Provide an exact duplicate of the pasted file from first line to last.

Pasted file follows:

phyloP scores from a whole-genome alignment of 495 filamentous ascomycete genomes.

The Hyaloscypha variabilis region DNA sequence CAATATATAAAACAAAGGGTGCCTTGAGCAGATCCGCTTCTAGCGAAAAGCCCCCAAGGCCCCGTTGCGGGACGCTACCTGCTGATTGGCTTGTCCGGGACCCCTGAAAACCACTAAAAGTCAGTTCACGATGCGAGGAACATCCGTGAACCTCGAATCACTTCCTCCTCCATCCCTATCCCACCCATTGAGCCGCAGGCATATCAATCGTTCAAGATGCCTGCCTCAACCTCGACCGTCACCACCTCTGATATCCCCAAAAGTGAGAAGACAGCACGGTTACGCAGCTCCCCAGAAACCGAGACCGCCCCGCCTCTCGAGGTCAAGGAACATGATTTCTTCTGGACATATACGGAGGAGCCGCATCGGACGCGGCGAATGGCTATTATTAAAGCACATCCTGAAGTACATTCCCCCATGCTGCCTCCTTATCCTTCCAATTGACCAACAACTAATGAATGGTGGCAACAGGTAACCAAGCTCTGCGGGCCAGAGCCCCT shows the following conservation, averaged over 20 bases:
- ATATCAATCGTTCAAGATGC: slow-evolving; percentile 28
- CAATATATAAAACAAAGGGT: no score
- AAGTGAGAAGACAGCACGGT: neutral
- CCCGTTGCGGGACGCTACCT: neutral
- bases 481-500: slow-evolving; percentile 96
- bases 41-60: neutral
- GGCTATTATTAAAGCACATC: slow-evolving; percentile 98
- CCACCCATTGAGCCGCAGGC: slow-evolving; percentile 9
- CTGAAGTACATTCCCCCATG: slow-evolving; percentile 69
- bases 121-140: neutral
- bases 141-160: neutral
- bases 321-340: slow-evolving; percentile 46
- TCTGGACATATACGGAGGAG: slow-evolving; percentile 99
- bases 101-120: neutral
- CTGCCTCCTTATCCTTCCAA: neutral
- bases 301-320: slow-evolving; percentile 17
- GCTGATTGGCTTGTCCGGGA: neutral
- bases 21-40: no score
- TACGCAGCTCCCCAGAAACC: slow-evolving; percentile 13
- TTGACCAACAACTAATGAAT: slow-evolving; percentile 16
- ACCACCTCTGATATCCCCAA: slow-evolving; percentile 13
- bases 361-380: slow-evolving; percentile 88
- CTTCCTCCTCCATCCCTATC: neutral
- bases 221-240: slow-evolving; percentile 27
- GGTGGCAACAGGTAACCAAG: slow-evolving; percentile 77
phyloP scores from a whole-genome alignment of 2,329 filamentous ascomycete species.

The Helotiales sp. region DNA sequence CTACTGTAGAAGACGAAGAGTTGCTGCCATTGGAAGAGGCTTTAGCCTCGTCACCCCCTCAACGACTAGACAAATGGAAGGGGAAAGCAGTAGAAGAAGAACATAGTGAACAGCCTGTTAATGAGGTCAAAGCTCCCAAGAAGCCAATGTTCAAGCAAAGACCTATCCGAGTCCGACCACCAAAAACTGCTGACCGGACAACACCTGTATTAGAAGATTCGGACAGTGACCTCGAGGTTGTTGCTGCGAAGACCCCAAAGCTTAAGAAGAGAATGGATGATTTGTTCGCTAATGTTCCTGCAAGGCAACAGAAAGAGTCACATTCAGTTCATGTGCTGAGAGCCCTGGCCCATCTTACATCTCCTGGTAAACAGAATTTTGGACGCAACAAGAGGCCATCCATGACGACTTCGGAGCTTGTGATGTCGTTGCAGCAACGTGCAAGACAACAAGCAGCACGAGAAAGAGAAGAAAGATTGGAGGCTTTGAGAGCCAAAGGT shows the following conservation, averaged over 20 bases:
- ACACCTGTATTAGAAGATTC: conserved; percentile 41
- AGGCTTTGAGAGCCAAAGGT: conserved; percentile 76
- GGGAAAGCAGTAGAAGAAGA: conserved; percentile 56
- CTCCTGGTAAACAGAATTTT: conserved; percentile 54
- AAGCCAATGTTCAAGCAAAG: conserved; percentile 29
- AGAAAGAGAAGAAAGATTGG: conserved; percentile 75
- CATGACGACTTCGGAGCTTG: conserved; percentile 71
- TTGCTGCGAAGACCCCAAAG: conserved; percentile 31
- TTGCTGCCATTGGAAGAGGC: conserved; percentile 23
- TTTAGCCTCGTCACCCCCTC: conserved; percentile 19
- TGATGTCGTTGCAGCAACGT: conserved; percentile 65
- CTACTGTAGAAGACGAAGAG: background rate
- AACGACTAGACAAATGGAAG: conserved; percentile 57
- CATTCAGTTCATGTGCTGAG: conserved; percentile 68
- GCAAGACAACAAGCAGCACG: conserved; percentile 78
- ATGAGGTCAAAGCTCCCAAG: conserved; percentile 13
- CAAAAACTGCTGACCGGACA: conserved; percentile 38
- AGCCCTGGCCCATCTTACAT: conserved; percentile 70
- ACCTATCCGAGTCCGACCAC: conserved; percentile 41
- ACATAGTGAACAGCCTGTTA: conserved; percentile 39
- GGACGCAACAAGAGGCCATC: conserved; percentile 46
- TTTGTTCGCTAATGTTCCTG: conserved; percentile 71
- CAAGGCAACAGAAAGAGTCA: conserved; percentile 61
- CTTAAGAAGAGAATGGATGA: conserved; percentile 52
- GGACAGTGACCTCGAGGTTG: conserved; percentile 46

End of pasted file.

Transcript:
phyloP scores from a whole-genome alignment of 495 filamentous ascomycete genomes.

The Hyaloscypha variabilis region DNA sequence CAATATATAAAACAAAGGGTGCCTTGAGCAGATCCGCTTCTAGCGAAAAGCCCCCAAGGCCCCGTTGCGGGACGCTACCTGCTGATTGGCTTGTCCGGGACCCCTGAAAACCACTAAAAGTCAGTTCACGATGCGAGGAACATCCGTGAACCTCGAATCACTTCCTCCTCCATCCCTATCCCACCCATTGAGCCGCAGGCATATCAATCGTTCAAGATGCCTGCCTCAACCTCGACCGTCACCACCTCTGATATCCCCAAAAGTGAGAAGACAGCACGGTTACGCAGCTCCCCAGAAACCGAGACCGCCCCGCCTCTCGAGGTCAAGGAACATGATTTCTTCTGGACATATACGGAGGAGCCGCATCGGACGCGGCGAATGGCTATTATTAAAGCACATCCTGAAGTACATTCCCCCATGCTGCCTCCTTATCCTTCCAATTGACCAACAACTAATGAATGGTGGCAACAGGTAACCAAGCTCTGCGGGCCAGAGCCCCT shows the following conservation, averaged over 20 bases:
- ATATCAATCGTTCAAGATGC: slow-evolving; percentile 28
- CAATATATAAAACAAAGGGT: no score
- AAGTGAGAAGACAGCACGGT: neutral
- CCCGTTGCGGGACGCTACCT: neutral
- bases 481-500: slow-evolving; percentile 96
- bases 41-60: neutral
- GGCTATTATTAAAGCACATC: slow-evolving; percentile 98
- CCACCCATTGAGCCGCAGGC: slow-evolving; percentile 9
- CTGAAGTACATTCCCCCATG: slow-evolving; percentile 69
- bases 121-140: neutral
- bases 141-160: neutral
- bases 321-340: slow-evolving; percentile 46
- TCTGGACATATACGGAGGAG: slow-evolving; percentile 99
- bases 101-120: neutral
- CTGCCTCCTTATCCTTCCAA: neutral
- bases 301-320: slow-evolving; percentile 17
- GCTGATTGGCTTGTCCGGGA: neutral
- bases 21-40: no score
- TACGCAGCTCCCCAGAAACC: slow-evolving; percentile 13
- TTGACCAACAACTAATGAAT: slow-evolving; percentile 16
- ACCACCTCTGATATCCCCAA: slow-evolving; percentile 13
- bases 361-380: slow-evolving; percentile 88
- CTTCCTCCTCCATCCCTATC: neutral
- bases 221-240: slow-evolving; percentile 27
- GGTGGCAACAGGTAACCAAG: slow-evolving; percentile 77
phyloP scores from a whole-genome alignment of 2,329 filamentous ascomycete species.

The Helotiales sp. region DNA sequence CTACTGTAGAAGACGAAGAGTTGCTGCCATTGGAAGAGGCTTTAGCCTCGTCACCCCCTCAACGACTAGACAAATGGAAGGGGAAAGCAGTAGAAGAAGAACATAGTGAACAGCCTGTTAATGAGGTCAAAGCTCCCAAGAAGCCAATGTTCAAGCAAAGACCTATCCGAGTCCGACCACCAAAAACTGCTGACCGGACAACACCTGTATTAGAAGATTCGGACAGTGACCTCGAGGTTGTTGCTGCGAAGACCCCAAAGCTTAAGAAGAGAATGGATGATTTGTTCGCTAATGTTCCTGCAAGGCAACAGAAAGAGTCACATTCAGTTCATGTGCTGAGAGCCCTGGCCCATCTTACATCTCCTGGTAAACAGAATTTTGGACGCAACAAGAGGCCATCCATGACGACTTCGGAGCTTGTGATGTCGTTGCAGCAACGTGCAAGACAACAAGCAGCACGAGAAAGAGAAGAAAGATTGGAGGCTTTGAGAGCCAAAGGT shows the following conservation, averaged over 20 bases:
- ACACCTGTATTAGAAGATTC: conserved; percentile 41
- AGGCTTTGAGAGCCAAAGGT: conserved; percentile 76
- GGGAAAGCAGTAGAAGAAGA: conserved; percentile 56
- CTCCTGGTAAACAGAATTTT: conserved; percentile 54
- AAGCCAATGTTCAAGCAAAG: conserved; percentile 29
- AGAAAGAGAAGAAAGATTGG: conserved; percentile 75
- CATGACGACTTCGGAGCTTG: conserved; percentile 71
- TTGCTGCGAAGACCCCAAAG: conserved; percentile 31
- TTGCTGCCATTGGAAGAGGC: conserved; percentile 23
- TTTAGCCTCGTCACCCCCTC: conserved; percentile 19
- TGATGTCGTTGCAGCAACGT: conserved; percentile 65
- CTACTGTAGAAGACGAAGAG: background rate
- AACGACTAGACAAATGGAAG: conserved; percentile 57
- CATTCAGTTCATGTGCTGAG: conserved; percentile 68
- GCAAGACAACAAGCAGCACG: conserved; percentile 78
- ATGAGGTCAAAGCTCCCAAG: conserved; percentile 13
- CAAAAACTGCTGACCGGACA: conserved; percentile 38
- AGCCCTGGCCCATCTTACAT: conserved; percentile 70
- ACCTATCCGAGTCCGACCAC: conserved; percentile 41
- ACATAGTGAACAGCCTGTTA: conserved; percentile 39
- GGACGCAACAAGAGGCCATC: conserved; percentile 46
- TTTGTTCGCTAATGTTCCTG: conserved; percentile 71
- CAAGGCAACAGAAAGAGTCA: conserved; percentile 61
- CTTAAGAAGAGAATGGATGA: conserved; percentile 52
- GGACAGTGACCTCGAGGTTG: conserved; percentile 46